After calving, a cow may fall and remain lying down. The cow will generally present with what is called “milk fever” or hypocalcemia. In fact, calcium needs will increase suddenly, up to 1 kilogram at the start of lactation. In this article we will look at why your cow may be lying down and what the solutions are.
Symptoms of hypocalcemia
Generally within 48 hours after calving, if the cow will appear weak and fall. The cow can then no longer stand up and suffers from what is called lying cow syndrome. The hours following the calving of a cow are a critical phase during which we must observe the evolution of its condition. In the case of milk fever, she will be lying down and will have a fever, her extremities will be cold, she will no longer ruminate and will breathe slowly.
What are the causes of hypocalcemia?
It is important to monitor cows that may be at greater risk of hypocalcemia, generally after the second calving. The most common cause of hypocalcemia or “milk fever” is often a lack of calcium and phosphorus. When calcium requirements at the start of lactation suddenly increase, the hypocalcemic cow will then present risks of mastitis and ketosis.
Treating the cow with hypocalcemia
If your cow has a fever and is lying down, you will need to quickly call the veterinarian who will administer calcium, generally accompanied by magnesium and phosphorus. The animal must then get up within 24 hours. If this is not the case, you will have to turn the cow three to four times a day to avoid bedsores. However, once recovered, the animal may not get up again.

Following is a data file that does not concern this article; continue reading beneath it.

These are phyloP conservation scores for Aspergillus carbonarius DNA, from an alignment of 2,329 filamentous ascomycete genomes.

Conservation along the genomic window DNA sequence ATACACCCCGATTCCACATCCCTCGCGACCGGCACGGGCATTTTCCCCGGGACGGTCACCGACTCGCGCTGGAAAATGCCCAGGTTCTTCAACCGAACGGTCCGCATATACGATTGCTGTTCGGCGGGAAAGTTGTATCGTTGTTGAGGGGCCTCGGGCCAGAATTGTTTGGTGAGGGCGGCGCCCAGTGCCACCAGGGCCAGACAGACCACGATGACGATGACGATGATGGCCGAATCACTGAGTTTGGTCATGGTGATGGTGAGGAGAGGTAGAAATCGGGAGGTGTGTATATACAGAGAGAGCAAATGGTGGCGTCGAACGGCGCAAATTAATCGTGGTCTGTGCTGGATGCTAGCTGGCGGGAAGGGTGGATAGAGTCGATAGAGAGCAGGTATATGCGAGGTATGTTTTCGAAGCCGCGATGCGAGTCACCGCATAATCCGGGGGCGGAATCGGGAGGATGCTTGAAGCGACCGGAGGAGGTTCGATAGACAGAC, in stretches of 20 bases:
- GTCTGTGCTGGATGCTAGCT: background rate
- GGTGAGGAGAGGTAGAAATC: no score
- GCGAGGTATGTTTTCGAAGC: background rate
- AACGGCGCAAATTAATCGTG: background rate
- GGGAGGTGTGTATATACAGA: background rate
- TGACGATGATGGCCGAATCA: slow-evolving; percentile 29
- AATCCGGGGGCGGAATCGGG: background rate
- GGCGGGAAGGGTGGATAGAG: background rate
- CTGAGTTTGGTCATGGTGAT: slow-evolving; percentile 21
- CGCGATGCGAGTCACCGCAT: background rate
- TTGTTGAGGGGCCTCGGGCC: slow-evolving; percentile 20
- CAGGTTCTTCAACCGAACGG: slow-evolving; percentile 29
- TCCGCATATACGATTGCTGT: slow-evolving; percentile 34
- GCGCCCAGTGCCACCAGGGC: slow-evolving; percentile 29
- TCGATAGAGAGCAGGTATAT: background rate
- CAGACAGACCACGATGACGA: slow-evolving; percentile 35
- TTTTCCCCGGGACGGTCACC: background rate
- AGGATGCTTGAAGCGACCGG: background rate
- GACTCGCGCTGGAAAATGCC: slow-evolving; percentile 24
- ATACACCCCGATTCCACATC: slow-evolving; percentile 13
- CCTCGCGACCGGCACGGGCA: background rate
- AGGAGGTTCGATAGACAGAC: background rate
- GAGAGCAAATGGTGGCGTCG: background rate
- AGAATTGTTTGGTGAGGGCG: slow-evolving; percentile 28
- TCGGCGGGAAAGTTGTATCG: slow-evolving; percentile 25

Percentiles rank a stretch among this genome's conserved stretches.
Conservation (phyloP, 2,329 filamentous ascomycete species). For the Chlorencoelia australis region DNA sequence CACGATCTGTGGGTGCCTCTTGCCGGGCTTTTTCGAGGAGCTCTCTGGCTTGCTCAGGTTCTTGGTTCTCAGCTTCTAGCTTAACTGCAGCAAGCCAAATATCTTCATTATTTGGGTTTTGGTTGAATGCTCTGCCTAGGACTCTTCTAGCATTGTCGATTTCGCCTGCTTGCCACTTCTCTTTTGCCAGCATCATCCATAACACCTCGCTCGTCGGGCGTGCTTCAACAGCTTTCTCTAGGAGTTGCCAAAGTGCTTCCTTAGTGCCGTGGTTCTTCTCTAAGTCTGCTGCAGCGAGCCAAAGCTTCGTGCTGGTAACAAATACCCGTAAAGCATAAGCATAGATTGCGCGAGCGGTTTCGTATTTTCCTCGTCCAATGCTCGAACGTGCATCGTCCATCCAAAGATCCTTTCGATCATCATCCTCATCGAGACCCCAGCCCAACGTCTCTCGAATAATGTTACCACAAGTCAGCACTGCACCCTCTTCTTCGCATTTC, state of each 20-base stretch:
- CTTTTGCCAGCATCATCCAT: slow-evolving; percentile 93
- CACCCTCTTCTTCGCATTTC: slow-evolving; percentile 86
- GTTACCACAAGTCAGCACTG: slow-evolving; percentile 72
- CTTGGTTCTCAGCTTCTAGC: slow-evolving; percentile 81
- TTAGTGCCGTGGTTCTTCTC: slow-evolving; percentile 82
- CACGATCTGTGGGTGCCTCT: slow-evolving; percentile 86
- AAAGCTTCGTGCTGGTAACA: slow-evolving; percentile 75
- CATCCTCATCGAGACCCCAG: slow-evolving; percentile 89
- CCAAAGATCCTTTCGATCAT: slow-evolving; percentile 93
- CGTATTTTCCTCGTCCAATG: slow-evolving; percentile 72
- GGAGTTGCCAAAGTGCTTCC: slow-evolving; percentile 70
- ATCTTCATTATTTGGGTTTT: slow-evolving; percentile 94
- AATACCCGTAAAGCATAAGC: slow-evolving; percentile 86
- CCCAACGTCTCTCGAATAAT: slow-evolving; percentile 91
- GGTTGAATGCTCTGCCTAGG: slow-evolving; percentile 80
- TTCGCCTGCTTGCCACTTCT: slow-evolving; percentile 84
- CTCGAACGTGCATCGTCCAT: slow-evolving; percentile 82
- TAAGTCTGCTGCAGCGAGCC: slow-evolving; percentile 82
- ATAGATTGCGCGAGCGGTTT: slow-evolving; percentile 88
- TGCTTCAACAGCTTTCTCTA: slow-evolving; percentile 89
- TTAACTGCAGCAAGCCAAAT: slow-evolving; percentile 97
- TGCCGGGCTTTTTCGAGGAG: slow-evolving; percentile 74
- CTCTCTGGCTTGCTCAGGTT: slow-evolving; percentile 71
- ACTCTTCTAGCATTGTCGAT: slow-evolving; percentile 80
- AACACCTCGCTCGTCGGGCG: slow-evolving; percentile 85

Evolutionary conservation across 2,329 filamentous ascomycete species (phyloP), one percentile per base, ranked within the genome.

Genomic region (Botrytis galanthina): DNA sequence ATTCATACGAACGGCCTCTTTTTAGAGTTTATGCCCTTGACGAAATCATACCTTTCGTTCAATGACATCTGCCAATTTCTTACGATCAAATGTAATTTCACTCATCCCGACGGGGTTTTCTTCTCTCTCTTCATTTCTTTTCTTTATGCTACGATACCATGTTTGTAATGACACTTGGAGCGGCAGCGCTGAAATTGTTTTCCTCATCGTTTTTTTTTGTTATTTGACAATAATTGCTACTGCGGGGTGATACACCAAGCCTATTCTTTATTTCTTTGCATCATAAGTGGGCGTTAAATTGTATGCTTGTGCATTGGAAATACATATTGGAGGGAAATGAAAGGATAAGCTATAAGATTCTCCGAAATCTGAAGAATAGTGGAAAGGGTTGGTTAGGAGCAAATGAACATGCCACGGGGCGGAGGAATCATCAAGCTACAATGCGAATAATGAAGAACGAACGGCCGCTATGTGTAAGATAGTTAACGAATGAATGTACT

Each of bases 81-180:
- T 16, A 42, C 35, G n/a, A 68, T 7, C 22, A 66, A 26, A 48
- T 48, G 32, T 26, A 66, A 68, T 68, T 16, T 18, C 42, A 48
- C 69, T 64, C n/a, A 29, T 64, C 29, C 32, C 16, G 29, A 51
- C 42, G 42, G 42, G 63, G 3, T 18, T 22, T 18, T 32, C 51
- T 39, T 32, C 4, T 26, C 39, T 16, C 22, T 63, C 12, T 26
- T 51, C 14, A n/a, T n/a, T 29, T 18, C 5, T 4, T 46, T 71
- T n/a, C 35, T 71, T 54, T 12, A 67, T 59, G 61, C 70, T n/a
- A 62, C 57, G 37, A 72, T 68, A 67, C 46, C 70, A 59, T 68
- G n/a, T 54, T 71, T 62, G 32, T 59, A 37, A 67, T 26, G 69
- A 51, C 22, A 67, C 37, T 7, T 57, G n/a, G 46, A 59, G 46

Use a cow lift to raise the animal
It happens that after a fever due to hypocalcemia, the cow does not get up. Generally, the animal is traumatized by its fall and does not want to get up. To raise it, the farmer must have a tool in his agricultural equipment to lift the cow. Often these are hip restraints, which have a strong risk of injuring the animal. However, a risk-free and very practical solution exists: the UP COW lifting harness.
The UP COW cow lifting harness allows you to lift cows that have fallen or are weak, but also allows them to be kept standing for prolonged periods, in the event of whitlow for example. This allows the cow to be supported until she is able to stand up on her own again. The UP COW cow lifting harness has been designed to respect the morphology of the animals and not injure them. Its X-shaped construction does not compress the animal’s stomach, does not damage its joints and ensures maximum ventilation for the animal.